Artifical neuron mimicks function of human cells

Artifical neuron mimicks function of human cells
Artificial nerve cell in the lab.

Scientists at Karolinska Institutet have managed to build a fully functional neuron by using organic bioelectronics. This artificial neuron contain no 'living' parts, but is capable of mimicking the function of a human nerve cell and communicate in the same way as our own neurons do.

Neurons are isolated from each other and communicate with the help of , commonly called neurotransmitters or signal substances. Inside a neuron, these chemical signals are converted to an electrical action potential, which travels along the axon of the neuron until it reaches the end. Here at the synapse, the is converted to the release of chemical signals, which via diffusion can relay the signal to the next nerve cell.

To date, the primary technique for neuronal stimulation in human cells is based on electrical stimulation. However, scientists at the Swedish Medical Nanoscience Centre (SMNC) at Karolinska Institutet's Department of Neuroscience in collaboration with collegues at Linköping University, have now created an organic bioelectronic device that is capable of receiving chemical signals, which it can then relay to human cells.

"Our artificial neuron is made of conductive polymers and it functions like a human neuron", says lead investigator Agneta Richter-Dahlfors, professor of cellular microbiology. "The sensing component of the artificial neuron senses a change in chemical signals in one dish, and translates this into an electrical signal. This electrical signal is next translated into the release of the neurotransmitter acetylcholine in a second dish, whose effect on living can be monitored."Agneta Richter Dahlfors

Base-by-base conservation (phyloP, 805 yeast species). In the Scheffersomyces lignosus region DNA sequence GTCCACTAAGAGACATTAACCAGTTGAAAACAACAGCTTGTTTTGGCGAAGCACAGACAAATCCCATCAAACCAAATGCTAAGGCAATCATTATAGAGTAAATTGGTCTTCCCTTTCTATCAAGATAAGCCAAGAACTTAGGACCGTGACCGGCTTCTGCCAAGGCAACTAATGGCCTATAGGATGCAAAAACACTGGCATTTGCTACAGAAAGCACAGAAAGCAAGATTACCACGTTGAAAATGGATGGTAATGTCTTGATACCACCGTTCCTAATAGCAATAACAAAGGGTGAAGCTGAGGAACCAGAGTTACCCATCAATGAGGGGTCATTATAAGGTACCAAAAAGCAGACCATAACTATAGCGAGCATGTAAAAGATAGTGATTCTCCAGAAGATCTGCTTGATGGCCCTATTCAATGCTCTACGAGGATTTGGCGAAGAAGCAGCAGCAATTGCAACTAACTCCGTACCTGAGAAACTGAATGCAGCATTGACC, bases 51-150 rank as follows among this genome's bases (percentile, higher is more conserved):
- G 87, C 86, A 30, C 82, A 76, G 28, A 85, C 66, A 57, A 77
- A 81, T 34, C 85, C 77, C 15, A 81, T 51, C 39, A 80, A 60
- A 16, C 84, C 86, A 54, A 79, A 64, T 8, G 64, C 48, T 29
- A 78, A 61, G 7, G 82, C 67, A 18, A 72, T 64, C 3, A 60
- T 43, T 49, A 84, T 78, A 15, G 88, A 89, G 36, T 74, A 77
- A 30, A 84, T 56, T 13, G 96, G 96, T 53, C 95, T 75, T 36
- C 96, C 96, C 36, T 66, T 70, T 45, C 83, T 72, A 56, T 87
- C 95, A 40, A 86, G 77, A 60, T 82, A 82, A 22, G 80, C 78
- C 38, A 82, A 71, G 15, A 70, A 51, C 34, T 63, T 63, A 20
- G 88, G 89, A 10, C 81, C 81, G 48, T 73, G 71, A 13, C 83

Neurologial disorders

The research team hope that their innovation, presented in the journal Biosensors & Bioelectronics, will improve treatments for neurologial disorders which currently rely on traditional electrical stimulation. The new technique makes it possible to stimulate based on specific chemical signals received from different parts of the body. In the future, this may help physicians to bypass damaged nerve cells and restore neural function.

"Next, we would like to miniaturize this device to enable implantation into the human body", says Agneta Richer-Dahlfors. "We foresee that in the future, by adding the concept of wireless communication, the biosensor could be placed in one part of the body, and trigger release of neurotransmitters at distant locations. Using such auto-regulated sensing and delivery, or possibly a remote control, new and exciting opportunities for future research and treatment of neurological disorders can be envisaged."

This study was made possible by funding from Carl Bennet AB, VINNOVA, Karolinska Institutet, the Swedish Research Council, Swedish Brain Power, Knut and Alice Wallenberg Foundation, the Royal Swedish Academy of Sciences, and Önnesjö Foundation.


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More information: "An organic electronic biomimetic neuron enables auto-regulated neuromodulation," Biosensors and Bioelectronics, Volume 71, 15 September 2015, Pages 359-364, ISSN 0956-5663, dx.doi.org/10.1016/j.bios.2015.04.058
Journal information: Biosensors and Bioelectronics

Citation: Artifical neuron mimicks function of human cells (2015, June 24) retrieved 17 November 2019 from https://medicalxpress.com/news/2015-06-artifical-neuron-mimicks-function-human.html
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